The scapegoating of Russia is now so widespread, Dirty Wars author and investigative journalist Jeremy Scahill took to The Intercept to call the Central Intelligence Agency (CIA) on its bluff.
In the article, “Obama Must Declassify Evidence Of Russian Hacking,” Scahill and Jon Schwartz called out U.S. intelligence agencies for their record of deceit, asserting that the American people are not going to simply “take their word for it.”
“U.S. intelligence agencies have repeatedly demonstrated that they regularly both lie and get things horribly wrong,” the article argues. But when it comes to the CIA’s case against Russia’s alleged interference with the latest U.S. presidential elections, it’s impossible to claim the hearsay is based on facts if evidence is not made available to support the agency’s claims.
Nevertheless, Scahill and Schwartz argue, it’s possible that Russia may have pulled some strings. But even if the Kremlin had its reasons and acted on them, America is the country with the long history of election meddling — not Russia.
Take Hillary Clinton’s comments on the Palestinian elections, for instance. A leaked audio recording from 2006 revealed then-senator Clinton advocated doing “something to determine who was going to win” in Palestine’s elections. And yet here she is, hoping to use the “Russia did it” talking point to give censorship a boost. The CIA has its own history of meddling in foreign elections.
In order to give Barack Obama’s administration that extra push to release any “proof” the CIA has that the 2016 U.S. elections were “rigged,” the Intercept’s duo encouraged feds or whistleblowers to use the publication’s secure drop link, where a “patriotic whistleblower” within the U.S. intelligence community may drop the leak that proves Russia is behind President-elect Donald Trump’s win. “[W]e will verify its legitimacy and publish it,” they added.
This response seems fitting. After all, assertions are not evidence, and major publications like the Washington Post have been basing their Russia-related reports using nothing but assumptions.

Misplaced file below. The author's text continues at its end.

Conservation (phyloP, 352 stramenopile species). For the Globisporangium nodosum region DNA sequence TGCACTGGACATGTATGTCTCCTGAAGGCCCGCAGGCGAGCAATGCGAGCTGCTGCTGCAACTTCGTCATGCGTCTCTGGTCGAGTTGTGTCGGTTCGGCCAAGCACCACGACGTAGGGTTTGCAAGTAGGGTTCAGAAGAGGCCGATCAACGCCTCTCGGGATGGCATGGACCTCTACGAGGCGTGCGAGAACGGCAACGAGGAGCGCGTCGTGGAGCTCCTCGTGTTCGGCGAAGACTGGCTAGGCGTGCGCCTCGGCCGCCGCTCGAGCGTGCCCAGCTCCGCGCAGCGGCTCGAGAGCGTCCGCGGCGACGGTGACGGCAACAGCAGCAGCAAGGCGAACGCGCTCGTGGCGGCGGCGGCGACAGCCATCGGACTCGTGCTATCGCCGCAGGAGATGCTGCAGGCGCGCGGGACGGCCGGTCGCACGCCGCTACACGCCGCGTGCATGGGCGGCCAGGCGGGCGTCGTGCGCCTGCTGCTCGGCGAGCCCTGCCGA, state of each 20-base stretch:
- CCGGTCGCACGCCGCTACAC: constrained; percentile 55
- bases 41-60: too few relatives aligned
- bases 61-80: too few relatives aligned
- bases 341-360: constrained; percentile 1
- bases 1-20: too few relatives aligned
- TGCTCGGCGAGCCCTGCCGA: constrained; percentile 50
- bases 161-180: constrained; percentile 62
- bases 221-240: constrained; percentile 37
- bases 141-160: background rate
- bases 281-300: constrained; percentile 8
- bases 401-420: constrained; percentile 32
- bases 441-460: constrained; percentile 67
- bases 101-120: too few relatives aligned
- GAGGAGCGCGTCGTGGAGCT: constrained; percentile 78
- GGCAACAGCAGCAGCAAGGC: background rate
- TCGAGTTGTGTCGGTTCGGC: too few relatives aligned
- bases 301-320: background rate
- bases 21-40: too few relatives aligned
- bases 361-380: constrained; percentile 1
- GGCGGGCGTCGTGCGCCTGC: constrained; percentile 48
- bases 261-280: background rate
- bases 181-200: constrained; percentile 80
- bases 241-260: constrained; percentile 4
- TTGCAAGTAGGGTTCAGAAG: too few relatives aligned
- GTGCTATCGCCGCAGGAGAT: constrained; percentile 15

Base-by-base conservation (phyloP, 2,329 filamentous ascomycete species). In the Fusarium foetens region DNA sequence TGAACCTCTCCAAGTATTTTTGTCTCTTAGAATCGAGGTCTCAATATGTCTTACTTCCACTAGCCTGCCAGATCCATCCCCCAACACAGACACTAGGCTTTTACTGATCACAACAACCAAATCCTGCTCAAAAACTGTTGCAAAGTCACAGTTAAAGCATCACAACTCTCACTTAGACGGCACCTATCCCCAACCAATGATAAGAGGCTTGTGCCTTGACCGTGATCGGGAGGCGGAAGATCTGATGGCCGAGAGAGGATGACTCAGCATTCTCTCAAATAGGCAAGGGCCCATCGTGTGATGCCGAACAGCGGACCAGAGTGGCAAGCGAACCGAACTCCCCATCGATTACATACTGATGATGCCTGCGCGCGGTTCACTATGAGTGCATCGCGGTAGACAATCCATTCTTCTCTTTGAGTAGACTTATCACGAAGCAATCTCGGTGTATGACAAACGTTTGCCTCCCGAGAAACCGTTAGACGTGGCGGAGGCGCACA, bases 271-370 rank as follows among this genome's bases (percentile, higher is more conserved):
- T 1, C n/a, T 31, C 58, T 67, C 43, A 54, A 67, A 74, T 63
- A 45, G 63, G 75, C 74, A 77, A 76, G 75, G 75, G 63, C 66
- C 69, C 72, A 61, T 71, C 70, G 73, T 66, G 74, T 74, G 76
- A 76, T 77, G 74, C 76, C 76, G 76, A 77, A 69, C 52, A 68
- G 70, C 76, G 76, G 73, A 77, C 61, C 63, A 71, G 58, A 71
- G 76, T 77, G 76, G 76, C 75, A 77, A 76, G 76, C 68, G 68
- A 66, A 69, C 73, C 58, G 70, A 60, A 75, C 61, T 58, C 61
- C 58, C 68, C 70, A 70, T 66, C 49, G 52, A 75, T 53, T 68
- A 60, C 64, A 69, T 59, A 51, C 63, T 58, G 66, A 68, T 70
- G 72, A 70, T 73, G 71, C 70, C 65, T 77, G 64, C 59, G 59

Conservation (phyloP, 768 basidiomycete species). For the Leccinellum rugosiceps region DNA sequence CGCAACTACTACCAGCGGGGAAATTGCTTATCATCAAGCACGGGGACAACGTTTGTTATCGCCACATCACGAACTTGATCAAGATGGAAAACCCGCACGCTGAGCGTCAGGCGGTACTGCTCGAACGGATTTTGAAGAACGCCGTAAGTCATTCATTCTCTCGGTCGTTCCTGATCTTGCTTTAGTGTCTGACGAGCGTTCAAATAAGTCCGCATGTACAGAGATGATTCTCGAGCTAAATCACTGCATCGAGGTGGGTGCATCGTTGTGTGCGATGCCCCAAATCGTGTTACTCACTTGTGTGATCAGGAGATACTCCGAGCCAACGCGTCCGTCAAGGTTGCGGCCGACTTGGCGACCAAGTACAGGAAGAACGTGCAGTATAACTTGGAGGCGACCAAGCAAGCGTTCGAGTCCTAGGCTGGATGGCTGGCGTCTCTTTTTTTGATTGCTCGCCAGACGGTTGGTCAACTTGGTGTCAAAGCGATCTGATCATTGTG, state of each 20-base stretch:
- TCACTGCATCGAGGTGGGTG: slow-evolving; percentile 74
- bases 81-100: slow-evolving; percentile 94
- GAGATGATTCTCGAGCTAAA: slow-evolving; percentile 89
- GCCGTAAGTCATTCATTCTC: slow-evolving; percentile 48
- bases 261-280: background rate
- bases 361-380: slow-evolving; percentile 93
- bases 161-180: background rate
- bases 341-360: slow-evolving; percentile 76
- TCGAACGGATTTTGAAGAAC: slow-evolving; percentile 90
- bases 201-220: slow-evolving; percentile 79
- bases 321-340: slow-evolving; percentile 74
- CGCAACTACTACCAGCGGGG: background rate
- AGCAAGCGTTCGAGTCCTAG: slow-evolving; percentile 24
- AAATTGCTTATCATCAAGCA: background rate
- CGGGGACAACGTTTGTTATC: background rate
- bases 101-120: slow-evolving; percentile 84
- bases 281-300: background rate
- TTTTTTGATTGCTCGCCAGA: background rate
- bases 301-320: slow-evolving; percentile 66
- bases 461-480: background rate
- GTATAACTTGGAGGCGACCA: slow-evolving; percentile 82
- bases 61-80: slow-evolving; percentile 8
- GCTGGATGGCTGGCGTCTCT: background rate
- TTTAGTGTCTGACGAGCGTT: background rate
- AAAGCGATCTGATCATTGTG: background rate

Using an anonymous source, for instance, the WaPo reported that “[U.S. intelligence] agencies have identified individuals with connections to the Russian government who provided WikiLeaks with thousands of hacked emails from the Democratic National Committee and others.” But Reuters has since reported that “[the] overseers of the U.S. intelligence community have not embraced a CIA assessment that Russian cyber attacks were aimed at helping Republican President-elect Donald Trump win the 2016 election.” This means the Office of the Director of National Intelligence (ODNI) “has not endorsed [the CIA’s] assessment because of a lack of conclusive evidence.”
Caitlin Johnstone put it best in an article for Newslogue:
“Believing something the CIA says is like trusting a meth addict with your car, and trusting the CIA when they’re working with the Washington Post is like trusting a meth addict with your car and leaving your kid in the back seat with the house keys and money for Taco Bell.”
Unless proof is produced either by the CIA or a whistleblower, partisan voices crying wolf in Washington and in the media will continue to run on empty, feeding their base with nothing but “fake news.” But wasn’t that what we were told to unite over so we could “fight” it effectively? Here’s your chance, Mr. President.